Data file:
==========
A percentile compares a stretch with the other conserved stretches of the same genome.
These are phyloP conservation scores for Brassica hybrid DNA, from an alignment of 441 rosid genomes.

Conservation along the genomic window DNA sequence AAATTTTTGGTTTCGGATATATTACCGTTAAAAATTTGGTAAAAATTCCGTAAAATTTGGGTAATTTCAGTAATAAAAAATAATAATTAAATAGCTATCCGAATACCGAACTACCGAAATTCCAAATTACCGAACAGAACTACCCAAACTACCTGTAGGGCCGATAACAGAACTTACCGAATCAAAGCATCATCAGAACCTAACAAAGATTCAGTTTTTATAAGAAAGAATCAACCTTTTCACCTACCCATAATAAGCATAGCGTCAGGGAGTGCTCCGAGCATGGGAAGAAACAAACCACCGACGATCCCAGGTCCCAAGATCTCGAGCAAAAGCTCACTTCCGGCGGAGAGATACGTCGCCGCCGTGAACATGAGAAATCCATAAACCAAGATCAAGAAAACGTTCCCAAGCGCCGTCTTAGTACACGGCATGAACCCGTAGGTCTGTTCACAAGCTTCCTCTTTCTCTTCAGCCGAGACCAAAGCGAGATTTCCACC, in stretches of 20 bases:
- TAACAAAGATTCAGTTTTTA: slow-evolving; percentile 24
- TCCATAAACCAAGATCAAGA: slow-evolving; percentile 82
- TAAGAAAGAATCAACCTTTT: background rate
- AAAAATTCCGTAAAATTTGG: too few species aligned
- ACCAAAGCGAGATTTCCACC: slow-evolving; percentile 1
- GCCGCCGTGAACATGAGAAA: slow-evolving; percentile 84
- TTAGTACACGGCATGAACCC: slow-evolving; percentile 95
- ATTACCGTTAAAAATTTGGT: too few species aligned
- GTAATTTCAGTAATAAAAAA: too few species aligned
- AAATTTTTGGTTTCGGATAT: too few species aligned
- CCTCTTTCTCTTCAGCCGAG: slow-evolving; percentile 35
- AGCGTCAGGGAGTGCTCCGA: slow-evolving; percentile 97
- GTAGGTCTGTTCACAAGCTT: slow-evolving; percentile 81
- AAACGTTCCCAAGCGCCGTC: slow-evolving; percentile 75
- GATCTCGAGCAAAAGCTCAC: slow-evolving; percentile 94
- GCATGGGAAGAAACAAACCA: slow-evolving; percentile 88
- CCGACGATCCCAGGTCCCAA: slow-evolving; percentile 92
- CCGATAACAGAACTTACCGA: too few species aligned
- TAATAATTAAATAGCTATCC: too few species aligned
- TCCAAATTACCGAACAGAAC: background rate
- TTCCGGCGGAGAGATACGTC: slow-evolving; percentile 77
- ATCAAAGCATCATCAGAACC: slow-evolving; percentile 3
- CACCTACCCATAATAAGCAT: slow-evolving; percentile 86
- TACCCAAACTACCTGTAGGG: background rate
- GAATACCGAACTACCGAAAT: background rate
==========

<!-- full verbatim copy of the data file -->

A percentile compares a stretch with the other conserved stretches of the same genome.
These are phyloP conservation scores for Brassica hybrid DNA, from an alignment of 441 rosid genomes.

Conservation along the genomic window DNA sequence AAATTTTTGGTTTCGGATATATTACCGTTAAAAATTTGGTAAAAATTCCGTAAAATTTGGGTAATTTCAGTAATAAAAAATAATAATTAAATAGCTATCCGAATACCGAACTACCGAAATTCCAAATTACCGAACAGAACTACCCAAACTACCTGTAGGGCCGATAACAGAACTTACCGAATCAAAGCATCATCAGAACCTAACAAAGATTCAGTTTTTATAAGAAAGAATCAACCTTTTCACCTACCCATAATAAGCATAGCGTCAGGGAGTGCTCCGAGCATGGGAAGAAACAAACCACCGACGATCCCAGGTCCCAAGATCTCGAGCAAAAGCTCACTTCCGGCGGAGAGATACGTCGCCGCCGTGAACATGAGAAATCCATAAACCAAGATCAAGAAAACGTTCCCAAGCGCCGTCTTAGTACACGGCATGAACCCGTAGGTCTGTTCACAAGCTTCCTCTTTCTCTTCAGCCGAGACCAAAGCGAGATTTCCACC, in stretches of 20 bases:
- TAACAAAGATTCAGTTTTTA: slow-evolving; percentile 24
- TCCATAAACCAAGATCAAGA: slow-evolving; percentile 82
- TAAGAAAGAATCAACCTTTT: background rate
- AAAAATTCCGTAAAATTTGG: too few species aligned
- ACCAAAGCGAGATTTCCACC: slow-evolving; percentile 1
- GCCGCCGTGAACATGAGAAA: slow-evolving; percentile 84
- TTAGTACACGGCATGAACCC: slow-evolving; percentile 95
- ATTACCGTTAAAAATTTGGT: too few species aligned
- GTAATTTCAGTAATAAAAAA: too few species aligned
- AAATTTTTGGTTTCGGATAT: too few species aligned
- CCTCTTTCTCTTCAGCCGAG: slow-evolving; percentile 35
- AGCGTCAGGGAGTGCTCCGA: slow-evolving; percentile 97
- GTAGGTCTGTTCACAAGCTT: slow-evolving; percentile 81
- AAACGTTCCCAAGCGCCGTC: slow-evolving; percentile 75
- GATCTCGAGCAAAAGCTCAC: slow-evolving; percentile 94
- GCATGGGAAGAAACAAACCA: slow-evolving; percentile 88
- CCGACGATCCCAGGTCCCAA: slow-evolving; percentile 92
- CCGATAACAGAACTTACCGA: too few species aligned
- TAATAATTAAATAGCTATCC: too few species aligned
- TCCAAATTACCGAACAGAAC: background rate
- TTCCGGCGGAGAGATACGTC: slow-evolving; percentile 77
- ATCAAAGCATCATCAGAACC: slow-evolving; percentile 3
- CACCTACCCATAATAAGCAT: slow-evolving; percentile 86
- TACCCAAACTACCTGTAGGG: background rate
- GAATACCGAACTACCGAAAT: background rate